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Rising opposition to CEO pay tied to 'questionable practices,' report says

·2 min read
FILE PHOTO: Boardroom is seen in an office building in Manhattan, New York City

By Ross Kerber

(Reuters) -More frequent shareholder revolts at companies like Norwegian Cruise Line Holdings and General Electric show corporate directors should hesitate to hike CEO pay during tough times, according to a new report.

Proxy votes against executive pay at S&P 500 companies became more common last year and were often sparked by "questionable practices and metrics" like when companies eased performance targets during the COVID-19 pandemic, according to a report by As You Sow, a shareholder advocacy group focused on environmental, social and governance (ESG) matters.

As companies begin to issue their proxy statements showing compensation details in coming months, some will have gotten the message they should not tweak formulas to leaders' advantage even if a crisis looms, said Rosanna Landis Weaver, one of the report's authors.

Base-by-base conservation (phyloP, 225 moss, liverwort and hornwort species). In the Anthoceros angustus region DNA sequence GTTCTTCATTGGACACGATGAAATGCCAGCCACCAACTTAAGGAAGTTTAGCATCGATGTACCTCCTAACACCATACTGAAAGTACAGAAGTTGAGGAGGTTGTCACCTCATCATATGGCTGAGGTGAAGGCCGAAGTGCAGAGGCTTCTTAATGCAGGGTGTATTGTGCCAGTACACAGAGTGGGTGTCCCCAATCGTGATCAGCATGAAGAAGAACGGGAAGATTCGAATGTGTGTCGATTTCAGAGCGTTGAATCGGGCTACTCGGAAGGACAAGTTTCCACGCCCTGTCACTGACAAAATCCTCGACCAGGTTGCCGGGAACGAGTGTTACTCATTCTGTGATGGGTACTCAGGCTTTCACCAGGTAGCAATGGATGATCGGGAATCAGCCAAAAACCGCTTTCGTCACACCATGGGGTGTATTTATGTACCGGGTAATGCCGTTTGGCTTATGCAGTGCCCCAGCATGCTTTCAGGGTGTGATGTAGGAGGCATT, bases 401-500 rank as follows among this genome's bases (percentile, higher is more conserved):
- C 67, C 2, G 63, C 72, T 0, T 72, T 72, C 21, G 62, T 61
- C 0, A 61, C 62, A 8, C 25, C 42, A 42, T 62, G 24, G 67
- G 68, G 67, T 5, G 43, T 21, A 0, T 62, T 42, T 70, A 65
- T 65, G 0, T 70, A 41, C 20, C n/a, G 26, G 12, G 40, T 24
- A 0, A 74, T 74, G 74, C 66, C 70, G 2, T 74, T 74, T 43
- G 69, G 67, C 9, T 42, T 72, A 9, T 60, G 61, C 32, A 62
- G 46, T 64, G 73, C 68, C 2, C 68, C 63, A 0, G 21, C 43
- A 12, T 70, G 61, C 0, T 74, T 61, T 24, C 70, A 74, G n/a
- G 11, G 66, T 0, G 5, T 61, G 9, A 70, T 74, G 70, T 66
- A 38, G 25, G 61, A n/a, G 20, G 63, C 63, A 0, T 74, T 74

"Last year we could tell starkly when companies were doing these things, and shareholders responded," she said. But the unique circumstances of the pandemic mean it could be harder for investors to spot bad pay practices in the future, she added.

Among the S&P 500, a record 16 companies had the pay of their CEOs and other top leaders rejected by more than half of investors last year, up from ten in 2020 and seven in 2019, according to the report, which also used data from sustainable ratings agency HIP Investor.

In one case cited in the report, Norwegian Cruise Line paid CEO Frank Del Rio $36.4 million for 2020, more than twice the level of 2019, even as the company's business fell off during the pandemic. In May, 83% of votes cast were against the pay, a filing shows.

Via e-mail, Norwegian said the 2020 pay was meant to keep its management intact, and that it will "carefully consider" shareholder opinions as it reviews pay policies going forward.

In another case, General Electric granted CEO Larry Culp new shares tied to lower financial targets that made up the bulk of the $73 million he earned in 2020. In May, 58% of advisory votes cast were against Culp's pay, a filing shows.

In a statement e-mailed by a representative, Thomas Horton, GE lead director and chair of the Management Development and Compensation Committee, said "GE’s Board of Directors strongly believes the actions taken in 2020 to secure several additional years of Larry Culp’s leadership was, and remains, in the very best interest of GE and our shareholders."

(Reporting by Ross Kerber; Editing by Aurora Ellis)